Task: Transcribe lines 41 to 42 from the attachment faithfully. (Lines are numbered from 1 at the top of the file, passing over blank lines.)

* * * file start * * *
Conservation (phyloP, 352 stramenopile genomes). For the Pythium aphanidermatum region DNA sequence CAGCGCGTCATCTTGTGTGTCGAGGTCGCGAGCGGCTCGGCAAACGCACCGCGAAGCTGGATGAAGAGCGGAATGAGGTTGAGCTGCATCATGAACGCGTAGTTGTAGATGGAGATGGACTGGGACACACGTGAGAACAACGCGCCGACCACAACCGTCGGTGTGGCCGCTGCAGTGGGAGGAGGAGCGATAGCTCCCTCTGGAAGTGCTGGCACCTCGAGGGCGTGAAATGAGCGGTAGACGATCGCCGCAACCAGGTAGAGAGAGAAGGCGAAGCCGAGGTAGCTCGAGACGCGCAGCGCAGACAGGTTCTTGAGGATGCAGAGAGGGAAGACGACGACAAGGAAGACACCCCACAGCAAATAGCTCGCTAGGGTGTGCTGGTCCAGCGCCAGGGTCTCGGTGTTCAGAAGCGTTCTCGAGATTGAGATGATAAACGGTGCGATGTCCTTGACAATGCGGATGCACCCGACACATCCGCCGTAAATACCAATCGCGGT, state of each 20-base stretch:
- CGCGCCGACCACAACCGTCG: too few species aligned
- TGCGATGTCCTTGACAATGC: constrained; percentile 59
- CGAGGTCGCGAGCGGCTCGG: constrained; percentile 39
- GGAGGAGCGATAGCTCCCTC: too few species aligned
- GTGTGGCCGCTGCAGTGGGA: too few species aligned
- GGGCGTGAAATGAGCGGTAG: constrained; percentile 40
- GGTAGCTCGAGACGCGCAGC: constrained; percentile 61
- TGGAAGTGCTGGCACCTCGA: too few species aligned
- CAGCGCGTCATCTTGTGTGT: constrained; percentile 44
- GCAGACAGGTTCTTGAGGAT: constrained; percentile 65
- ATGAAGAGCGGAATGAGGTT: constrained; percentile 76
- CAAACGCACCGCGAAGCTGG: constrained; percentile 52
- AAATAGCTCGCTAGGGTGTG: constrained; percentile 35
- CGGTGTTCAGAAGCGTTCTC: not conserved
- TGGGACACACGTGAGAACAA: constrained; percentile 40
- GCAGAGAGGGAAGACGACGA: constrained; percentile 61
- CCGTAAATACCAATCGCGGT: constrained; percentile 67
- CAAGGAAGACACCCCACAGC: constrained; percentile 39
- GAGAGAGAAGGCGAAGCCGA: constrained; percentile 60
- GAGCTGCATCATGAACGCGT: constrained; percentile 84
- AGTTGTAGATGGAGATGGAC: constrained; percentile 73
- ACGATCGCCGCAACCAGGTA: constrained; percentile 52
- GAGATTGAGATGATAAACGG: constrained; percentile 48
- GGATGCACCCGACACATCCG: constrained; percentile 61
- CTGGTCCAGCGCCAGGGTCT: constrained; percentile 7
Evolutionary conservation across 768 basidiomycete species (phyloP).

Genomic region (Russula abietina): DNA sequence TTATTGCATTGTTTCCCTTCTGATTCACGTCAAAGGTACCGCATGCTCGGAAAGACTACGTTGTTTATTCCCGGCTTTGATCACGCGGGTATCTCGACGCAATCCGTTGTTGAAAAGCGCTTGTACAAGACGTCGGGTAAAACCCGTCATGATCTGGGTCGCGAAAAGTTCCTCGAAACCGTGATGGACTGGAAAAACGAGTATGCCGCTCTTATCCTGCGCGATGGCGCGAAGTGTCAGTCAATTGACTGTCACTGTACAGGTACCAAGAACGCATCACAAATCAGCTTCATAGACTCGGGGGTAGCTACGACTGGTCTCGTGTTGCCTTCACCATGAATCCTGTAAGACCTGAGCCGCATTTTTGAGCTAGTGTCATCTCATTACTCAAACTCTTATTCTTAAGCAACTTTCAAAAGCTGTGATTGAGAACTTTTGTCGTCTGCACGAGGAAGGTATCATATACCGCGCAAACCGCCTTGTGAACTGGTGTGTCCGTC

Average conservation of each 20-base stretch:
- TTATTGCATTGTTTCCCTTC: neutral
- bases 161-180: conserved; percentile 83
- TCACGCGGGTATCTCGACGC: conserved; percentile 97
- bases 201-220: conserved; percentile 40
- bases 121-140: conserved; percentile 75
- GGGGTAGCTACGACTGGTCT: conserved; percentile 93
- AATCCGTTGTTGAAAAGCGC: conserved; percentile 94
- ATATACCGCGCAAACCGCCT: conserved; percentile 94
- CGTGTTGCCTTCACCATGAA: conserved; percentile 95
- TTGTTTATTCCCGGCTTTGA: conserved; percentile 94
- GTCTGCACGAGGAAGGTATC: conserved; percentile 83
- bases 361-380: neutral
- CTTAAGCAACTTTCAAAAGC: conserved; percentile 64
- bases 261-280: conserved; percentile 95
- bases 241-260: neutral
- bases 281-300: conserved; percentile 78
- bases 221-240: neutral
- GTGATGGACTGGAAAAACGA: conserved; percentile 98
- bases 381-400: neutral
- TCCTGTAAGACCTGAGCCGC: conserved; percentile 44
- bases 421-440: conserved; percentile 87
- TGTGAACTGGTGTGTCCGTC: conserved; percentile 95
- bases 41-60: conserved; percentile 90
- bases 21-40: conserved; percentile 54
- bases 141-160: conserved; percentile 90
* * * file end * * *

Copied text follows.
- bases 361-380: neutral
- CTTAAGCAACTTTCAAAAGC: conserved; percentile 64